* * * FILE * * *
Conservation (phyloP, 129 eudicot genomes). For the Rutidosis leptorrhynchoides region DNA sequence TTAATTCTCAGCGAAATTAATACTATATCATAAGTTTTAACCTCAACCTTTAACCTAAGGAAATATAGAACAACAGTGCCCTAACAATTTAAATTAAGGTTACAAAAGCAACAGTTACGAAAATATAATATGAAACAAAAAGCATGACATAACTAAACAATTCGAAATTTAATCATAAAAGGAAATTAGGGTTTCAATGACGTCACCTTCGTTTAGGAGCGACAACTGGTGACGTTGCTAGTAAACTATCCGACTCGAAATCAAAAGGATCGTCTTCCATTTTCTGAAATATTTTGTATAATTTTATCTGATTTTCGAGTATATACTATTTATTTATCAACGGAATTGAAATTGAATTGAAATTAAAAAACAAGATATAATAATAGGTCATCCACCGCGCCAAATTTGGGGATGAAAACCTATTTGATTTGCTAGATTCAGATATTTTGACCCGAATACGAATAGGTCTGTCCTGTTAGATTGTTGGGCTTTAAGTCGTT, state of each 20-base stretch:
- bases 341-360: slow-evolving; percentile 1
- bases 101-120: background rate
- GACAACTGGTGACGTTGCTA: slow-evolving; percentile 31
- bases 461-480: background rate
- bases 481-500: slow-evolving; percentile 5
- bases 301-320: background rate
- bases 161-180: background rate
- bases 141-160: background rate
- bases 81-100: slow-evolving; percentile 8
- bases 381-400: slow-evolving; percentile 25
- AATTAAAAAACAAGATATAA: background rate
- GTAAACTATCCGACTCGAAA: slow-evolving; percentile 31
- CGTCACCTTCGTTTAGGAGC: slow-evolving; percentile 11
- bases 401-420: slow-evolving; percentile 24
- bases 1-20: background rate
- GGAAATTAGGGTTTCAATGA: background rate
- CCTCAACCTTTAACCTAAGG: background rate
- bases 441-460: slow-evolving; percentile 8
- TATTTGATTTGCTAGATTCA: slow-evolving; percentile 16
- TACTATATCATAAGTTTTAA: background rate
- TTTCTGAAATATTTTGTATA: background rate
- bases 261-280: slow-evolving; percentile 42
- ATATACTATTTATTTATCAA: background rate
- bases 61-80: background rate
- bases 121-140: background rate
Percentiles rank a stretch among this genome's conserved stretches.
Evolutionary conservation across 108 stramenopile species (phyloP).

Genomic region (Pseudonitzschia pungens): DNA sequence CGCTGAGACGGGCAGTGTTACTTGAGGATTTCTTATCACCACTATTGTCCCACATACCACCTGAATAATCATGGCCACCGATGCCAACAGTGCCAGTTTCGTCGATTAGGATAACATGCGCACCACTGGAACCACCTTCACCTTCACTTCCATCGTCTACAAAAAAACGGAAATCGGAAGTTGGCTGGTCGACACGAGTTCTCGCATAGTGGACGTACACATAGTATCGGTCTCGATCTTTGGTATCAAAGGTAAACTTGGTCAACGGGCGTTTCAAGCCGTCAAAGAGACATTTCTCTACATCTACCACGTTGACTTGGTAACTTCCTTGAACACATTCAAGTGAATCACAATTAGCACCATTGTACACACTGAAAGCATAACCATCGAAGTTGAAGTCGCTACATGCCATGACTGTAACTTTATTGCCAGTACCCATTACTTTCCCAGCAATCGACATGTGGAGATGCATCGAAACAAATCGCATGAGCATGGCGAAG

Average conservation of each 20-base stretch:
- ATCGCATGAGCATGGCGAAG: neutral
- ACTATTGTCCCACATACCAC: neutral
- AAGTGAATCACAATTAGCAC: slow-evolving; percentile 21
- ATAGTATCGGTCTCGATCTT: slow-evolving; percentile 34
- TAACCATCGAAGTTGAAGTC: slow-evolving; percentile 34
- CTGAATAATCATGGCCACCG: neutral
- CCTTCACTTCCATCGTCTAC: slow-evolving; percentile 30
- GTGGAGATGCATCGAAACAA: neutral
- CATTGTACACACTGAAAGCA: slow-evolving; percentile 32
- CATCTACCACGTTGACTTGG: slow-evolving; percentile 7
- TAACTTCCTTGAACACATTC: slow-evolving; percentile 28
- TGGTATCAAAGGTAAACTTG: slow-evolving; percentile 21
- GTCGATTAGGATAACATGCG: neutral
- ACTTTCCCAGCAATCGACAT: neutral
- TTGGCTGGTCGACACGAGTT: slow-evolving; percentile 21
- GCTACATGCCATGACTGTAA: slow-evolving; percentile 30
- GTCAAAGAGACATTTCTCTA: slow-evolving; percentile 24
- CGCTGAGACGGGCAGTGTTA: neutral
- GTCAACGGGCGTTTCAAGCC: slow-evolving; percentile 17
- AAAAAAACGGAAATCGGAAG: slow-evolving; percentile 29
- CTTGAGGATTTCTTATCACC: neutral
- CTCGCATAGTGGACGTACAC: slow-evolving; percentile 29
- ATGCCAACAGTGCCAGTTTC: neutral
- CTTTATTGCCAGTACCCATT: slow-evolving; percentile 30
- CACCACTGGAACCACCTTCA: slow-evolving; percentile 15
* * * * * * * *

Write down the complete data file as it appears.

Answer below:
Conservation (phyloP, 129 eudicot genomes). For the Rutidosis leptorrhynchoides region DNA sequence TTAATTCTCAGCGAAATTAATACTATATCATAAGTTTTAACCTCAACCTTTAACCTAAGGAAATATAGAACAACAGTGCCCTAACAATTTAAATTAAGGTTACAAAAGCAACAGTTACGAAAATATAATATGAAACAAAAAGCATGACATAACTAAACAATTCGAAATTTAATCATAAAAGGAAATTAGGGTTTCAATGACGTCACCTTCGTTTAGGAGCGACAACTGGTGACGTTGCTAGTAAACTATCCGACTCGAAATCAAAAGGATCGTCTTCCATTTTCTGAAATATTTTGTATAATTTTATCTGATTTTCGAGTATATACTATTTATTTATCAACGGAATTGAAATTGAATTGAAATTAAAAAACAAGATATAATAATAGGTCATCCACCGCGCCAAATTTGGGGATGAAAACCTATTTGATTTGCTAGATTCAGATATTTTGACCCGAATACGAATAGGTCTGTCCTGTTAGATTGTTGGGCTTTAAGTCGTT, state of each 20-base stretch:
- bases 341-360: slow-evolving; percentile 1
- bases 101-120: background rate
- GACAACTGGTGACGTTGCTA: slow-evolving; percentile 31
- bases 461-480: background rate
- bases 481-500: slow-evolving; percentile 5
- bases 301-320: background rate
- bases 161-180: background rate
- bases 141-160: background rate
- bases 81-100: slow-evolving; percentile 8
- bases 381-400: slow-evolving; percentile 25
- AATTAAAAAACAAGATATAA: background rate
- GTAAACTATCCGACTCGAAA: slow-evolving; percentile 31
- CGTCACCTTCGTTTAGGAGC: slow-evolving; percentile 11
- bases 401-420: slow-evolving; percentile 24
- bases 1-20: background rate
- GGAAATTAGGGTTTCAATGA: background rate
- CCTCAACCTTTAACCTAAGG: background rate
- bases 441-460: slow-evolving; percentile 8
- TATTTGATTTGCTAGATTCA: slow-evolving; percentile 16
- TACTATATCATAAGTTTTAA: background rate
- TTTCTGAAATATTTTGTATA: background rate
- bases 261-280: slow-evolving; percentile 42
- ATATACTATTTATTTATCAA: background rate
- bases 61-80: background rate
- bases 121-140: background rate
Percentiles rank a stretch among this genome's conserved stretches.
Evolutionary conservation across 108 stramenopile species (phyloP).

Genomic region (Pseudonitzschia pungens): DNA sequence CGCTGAGACGGGCAGTGTTACTTGAGGATTTCTTATCACCACTATTGTCCCACATACCACCTGAATAATCATGGCCACCGATGCCAACAGTGCCAGTTTCGTCGATTAGGATAACATGCGCACCACTGGAACCACCTTCACCTTCACTTCCATCGTCTACAAAAAAACGGAAATCGGAAGTTGGCTGGTCGACACGAGTTCTCGCATAGTGGACGTACACATAGTATCGGTCTCGATCTTTGGTATCAAAGGTAAACTTGGTCAACGGGCGTTTCAAGCCGTCAAAGAGACATTTCTCTACATCTACCACGTTGACTTGGTAACTTCCTTGAACACATTCAAGTGAATCACAATTAGCACCATTGTACACACTGAAAGCATAACCATCGAAGTTGAAGTCGCTACATGCCATGACTGTAACTTTATTGCCAGTACCCATTACTTTCCCAGCAATCGACATGTGGAGATGCATCGAAACAAATCGCATGAGCATGGCGAAG

Average conservation of each 20-base stretch:
- ATCGCATGAGCATGGCGAAG: neutral
- ACTATTGTCCCACATACCAC: neutral
- AAGTGAATCACAATTAGCAC: slow-evolving; percentile 21
- ATAGTATCGGTCTCGATCTT: slow-evolving; percentile 34
- TAACCATCGAAGTTGAAGTC: slow-evolving; percentile 34
- CTGAATAATCATGGCCACCG: neutral
- CCTTCACTTCCATCGTCTAC: slow-evolving; percentile 30
- GTGGAGATGCATCGAAACAA: neutral
- CATTGTACACACTGAAAGCA: slow-evolving; percentile 32
- CATCTACCACGTTGACTTGG: slow-evolving; percentile 7
- TAACTTCCTTGAACACATTC: slow-evolving; percentile 28
- TGGTATCAAAGGTAAACTTG: slow-evolving; percentile 21
- GTCGATTAGGATAACATGCG: neutral
- ACTTTCCCAGCAATCGACAT: neutral
- TTGGCTGGTCGACACGAGTT: slow-evolving; percentile 21
- GCTACATGCCATGACTGTAA: slow-evolving; percentile 30
- GTCAAAGAGACATTTCTCTA: slow-evolving; percentile 24
- CGCTGAGACGGGCAGTGTTA: neutral
- GTCAACGGGCGTTTCAAGCC: slow-evolving; percentile 17
- AAAAAAACGGAAATCGGAAG: slow-evolving; percentile 29
- CTTGAGGATTTCTTATCACC: neutral
- CTCGCATAGTGGACGTACAC: slow-evolving; percentile 29
- ATGCCAACAGTGCCAGTTTC: neutral
- CTTTATTGCCAGTACCCATT: slow-evolving; percentile 30
- CACCACTGGAACCACCTTCA: slow-evolving; percentile 15